Despite grandma’s coos and outstretched arms, your 10-year-old is standing his ground: He refuses to give her a hug.
While your face might flush at your child refusing to hug a close relative — or even you, beloved mom or dad — rejecting affection is common in preadolescence.
“It usually starts in later elementary and middle school and definitely by high school,” says Judy Malinowski, a clinical psychologist at St. John Providence’s Eastwood Clinics at the time of this article’s publication. “As they develop, they start to pull away from their parents and form their own identity.”
And how you handle it can have a larger impact than you may realize, says Malinowski.
What’s the deal?
Malinowski says this is a typical response for tweens, who have a newfound sense of identity and sudden awareness of “sticking out.” They might physically or verbally withdraw, get argumentative or change their hair or clothes.
“They’re trying different things on to see what fits,” Malinowski says. “A parent might say, ‘Last year you were into sports and wearing button-down shirts, and now you only wear black T-shirts.’ It’s a confusing time for parents.”
There’s a lot of change happening biologically with tweens, too.
“They may feel very uncomfortable with any kind of high level of emotion,” she adds. “They’re beginning to understand how people see them. They don’t want to feel strange or weird.”
It’s part of the “natural separation” that starts happening at this age, she says. Kids go through waves where they want to be close with mom and dad — and not.
“That is what bothers parents,” she says, “but part of that is the moods — where they’re going through hormonal changes, issues at school, etc.”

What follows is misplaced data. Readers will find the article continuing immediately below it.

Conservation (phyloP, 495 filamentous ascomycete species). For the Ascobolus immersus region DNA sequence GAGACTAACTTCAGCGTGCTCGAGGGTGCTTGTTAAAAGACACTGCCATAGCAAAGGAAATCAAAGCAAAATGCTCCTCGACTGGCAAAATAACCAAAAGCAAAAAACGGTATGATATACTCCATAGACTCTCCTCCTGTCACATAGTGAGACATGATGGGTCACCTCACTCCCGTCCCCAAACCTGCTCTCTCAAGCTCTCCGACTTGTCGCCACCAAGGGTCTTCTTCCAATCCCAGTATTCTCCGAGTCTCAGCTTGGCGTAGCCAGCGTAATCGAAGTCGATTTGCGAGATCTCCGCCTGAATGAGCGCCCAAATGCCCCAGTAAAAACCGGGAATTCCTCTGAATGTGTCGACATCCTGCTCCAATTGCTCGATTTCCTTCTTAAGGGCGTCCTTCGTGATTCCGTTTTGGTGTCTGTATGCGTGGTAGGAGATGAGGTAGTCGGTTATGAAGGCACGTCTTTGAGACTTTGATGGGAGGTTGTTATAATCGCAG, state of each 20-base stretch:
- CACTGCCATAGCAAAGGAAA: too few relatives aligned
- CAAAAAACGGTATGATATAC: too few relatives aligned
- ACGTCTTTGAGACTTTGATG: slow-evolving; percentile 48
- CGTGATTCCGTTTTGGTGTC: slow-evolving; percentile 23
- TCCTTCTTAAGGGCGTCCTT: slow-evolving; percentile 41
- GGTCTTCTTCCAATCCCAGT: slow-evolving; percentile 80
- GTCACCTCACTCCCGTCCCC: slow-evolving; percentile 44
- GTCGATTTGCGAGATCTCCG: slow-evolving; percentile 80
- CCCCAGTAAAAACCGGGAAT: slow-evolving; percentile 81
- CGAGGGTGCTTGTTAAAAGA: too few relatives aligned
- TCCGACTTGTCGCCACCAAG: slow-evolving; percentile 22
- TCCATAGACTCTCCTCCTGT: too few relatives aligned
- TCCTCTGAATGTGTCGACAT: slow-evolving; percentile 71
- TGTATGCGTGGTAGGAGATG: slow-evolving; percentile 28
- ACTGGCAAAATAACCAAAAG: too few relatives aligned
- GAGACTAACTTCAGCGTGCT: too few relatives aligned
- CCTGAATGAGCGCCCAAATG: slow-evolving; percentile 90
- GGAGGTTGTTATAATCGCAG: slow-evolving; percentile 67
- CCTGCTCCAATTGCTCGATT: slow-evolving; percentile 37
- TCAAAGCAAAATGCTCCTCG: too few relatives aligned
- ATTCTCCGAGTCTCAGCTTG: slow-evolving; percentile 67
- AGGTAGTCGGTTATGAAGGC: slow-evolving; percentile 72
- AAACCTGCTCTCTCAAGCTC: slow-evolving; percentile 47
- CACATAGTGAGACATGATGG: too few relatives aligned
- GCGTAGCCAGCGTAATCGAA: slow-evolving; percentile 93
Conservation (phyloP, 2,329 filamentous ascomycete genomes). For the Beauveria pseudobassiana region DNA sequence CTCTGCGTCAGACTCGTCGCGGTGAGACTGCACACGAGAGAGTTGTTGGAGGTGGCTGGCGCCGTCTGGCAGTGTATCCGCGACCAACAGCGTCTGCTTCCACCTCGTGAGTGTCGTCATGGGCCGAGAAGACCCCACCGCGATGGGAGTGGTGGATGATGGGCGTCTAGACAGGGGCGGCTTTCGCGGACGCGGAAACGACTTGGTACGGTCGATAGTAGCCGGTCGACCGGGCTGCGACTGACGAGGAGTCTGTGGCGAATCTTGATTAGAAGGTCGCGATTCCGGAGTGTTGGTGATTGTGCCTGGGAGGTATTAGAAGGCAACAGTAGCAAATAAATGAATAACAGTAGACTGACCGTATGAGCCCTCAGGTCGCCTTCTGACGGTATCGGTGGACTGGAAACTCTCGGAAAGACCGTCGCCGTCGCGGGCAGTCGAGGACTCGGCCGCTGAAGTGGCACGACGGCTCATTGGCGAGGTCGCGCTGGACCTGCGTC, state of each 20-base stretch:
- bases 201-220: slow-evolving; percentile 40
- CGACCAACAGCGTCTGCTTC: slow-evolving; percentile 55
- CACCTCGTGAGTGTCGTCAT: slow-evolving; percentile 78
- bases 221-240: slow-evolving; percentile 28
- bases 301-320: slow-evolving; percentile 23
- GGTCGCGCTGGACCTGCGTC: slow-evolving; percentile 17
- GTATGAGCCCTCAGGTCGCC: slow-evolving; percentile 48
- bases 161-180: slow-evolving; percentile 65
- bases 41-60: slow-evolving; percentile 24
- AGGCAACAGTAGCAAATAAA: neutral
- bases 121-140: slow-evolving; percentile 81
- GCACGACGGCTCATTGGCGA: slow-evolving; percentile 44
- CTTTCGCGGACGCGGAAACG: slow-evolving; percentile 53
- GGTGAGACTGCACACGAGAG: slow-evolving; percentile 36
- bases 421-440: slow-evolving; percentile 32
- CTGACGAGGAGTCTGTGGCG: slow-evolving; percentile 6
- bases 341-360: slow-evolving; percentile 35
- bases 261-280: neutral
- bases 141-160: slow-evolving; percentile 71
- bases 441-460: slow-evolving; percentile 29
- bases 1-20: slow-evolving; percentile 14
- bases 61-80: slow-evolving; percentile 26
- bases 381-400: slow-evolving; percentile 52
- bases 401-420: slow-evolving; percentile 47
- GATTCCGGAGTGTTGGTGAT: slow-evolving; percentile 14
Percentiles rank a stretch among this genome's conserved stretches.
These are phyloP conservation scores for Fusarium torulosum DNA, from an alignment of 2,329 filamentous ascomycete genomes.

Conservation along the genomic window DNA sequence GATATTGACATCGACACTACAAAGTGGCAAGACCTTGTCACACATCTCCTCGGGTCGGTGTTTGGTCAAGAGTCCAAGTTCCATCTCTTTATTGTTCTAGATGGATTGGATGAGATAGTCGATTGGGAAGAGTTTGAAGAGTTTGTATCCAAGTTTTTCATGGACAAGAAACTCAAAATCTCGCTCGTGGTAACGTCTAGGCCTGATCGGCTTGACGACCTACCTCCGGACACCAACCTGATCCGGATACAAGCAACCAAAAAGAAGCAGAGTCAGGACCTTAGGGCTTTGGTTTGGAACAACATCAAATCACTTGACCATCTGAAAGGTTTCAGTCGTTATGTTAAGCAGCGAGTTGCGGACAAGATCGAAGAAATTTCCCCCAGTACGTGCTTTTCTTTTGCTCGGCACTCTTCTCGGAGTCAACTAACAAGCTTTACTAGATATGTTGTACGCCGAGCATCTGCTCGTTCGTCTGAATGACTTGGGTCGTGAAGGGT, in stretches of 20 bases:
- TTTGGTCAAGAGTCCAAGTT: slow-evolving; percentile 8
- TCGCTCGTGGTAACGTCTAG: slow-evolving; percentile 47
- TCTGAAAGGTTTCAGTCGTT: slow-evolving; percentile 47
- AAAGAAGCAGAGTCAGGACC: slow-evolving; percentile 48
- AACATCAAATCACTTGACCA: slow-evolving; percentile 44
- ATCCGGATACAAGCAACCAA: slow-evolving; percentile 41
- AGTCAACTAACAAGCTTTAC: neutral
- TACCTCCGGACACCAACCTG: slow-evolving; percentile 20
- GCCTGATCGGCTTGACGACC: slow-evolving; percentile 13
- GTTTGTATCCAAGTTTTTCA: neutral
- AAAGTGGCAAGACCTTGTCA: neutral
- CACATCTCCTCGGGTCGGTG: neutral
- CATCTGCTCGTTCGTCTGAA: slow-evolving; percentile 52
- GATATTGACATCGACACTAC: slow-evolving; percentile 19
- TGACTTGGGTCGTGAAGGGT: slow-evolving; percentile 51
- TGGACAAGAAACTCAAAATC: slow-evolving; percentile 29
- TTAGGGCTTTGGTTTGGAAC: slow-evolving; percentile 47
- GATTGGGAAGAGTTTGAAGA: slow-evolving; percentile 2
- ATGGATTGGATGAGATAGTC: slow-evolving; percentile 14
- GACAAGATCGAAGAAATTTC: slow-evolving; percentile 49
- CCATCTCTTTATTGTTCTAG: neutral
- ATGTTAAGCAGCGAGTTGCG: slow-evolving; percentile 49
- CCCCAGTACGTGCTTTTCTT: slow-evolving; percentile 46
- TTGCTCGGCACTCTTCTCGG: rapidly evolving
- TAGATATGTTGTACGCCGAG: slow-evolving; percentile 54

A positive side
Your child’s refusal to hug and kiss loving relatives can also be a teachable moment about consent, says Malinowski.
“You want to teach children from an early age that you have the ability to say, ‘I don’t want to hug so-and-so,'” she says. “When you start to force someone to do something they don’t want to do, it creates a sense of shame.”
Empowering kids to say “no” also reinforces the lesson that kids should be wary (to a certain extent) of strangers. “We say, ‘Don’t talk to strangers,’ but we say, ‘Go give Uncle Harry — who you never see — a hug,’ and it can create a lot of confusion with children.”
Navigating the turf
The first step is to observe your child, says Malinowski.
“Look at their body language,” she says. “I’ve noticed that when children are outwardly affectionate toward somebody, they are the ones who set the tone.”
That holds true whether it’s a relative or the parent. “Don’t push for affection. Let them take the lead,” Malinowski says.
“It’s really important for parents to realize their child is developing a personality and they’re not always going to want to talk about things,” she adds.
Communicating boundaries with both kids and adults is key.
For example, “Tell the child, ‘We’re going to grandma’s, and you let me know if you’re comfortable giving hugs,'” she says. “They should be polite and say ‘hello,’ but not giving affection is not being disrespectful.”
Talking to relatives before events is a good strategy, too, and she says the best way is to inform without apologizing.
“If a relative does slip up and tries to say something shameful, say in a really calm way, ‘We don’t make somebody feel bad for not giving a hug.’ It feels uncomfortable saying those things, but we’re setting a boundary,” she says.
“Have an open conversation. It could save a lot of feelings.”
Don’t forget: Kids are processing things, too. So give them some space to do that.
“It’s not about you. Parents shouldn’t take things so personally.”
This post was originally published in 2017 and is updated regularly.
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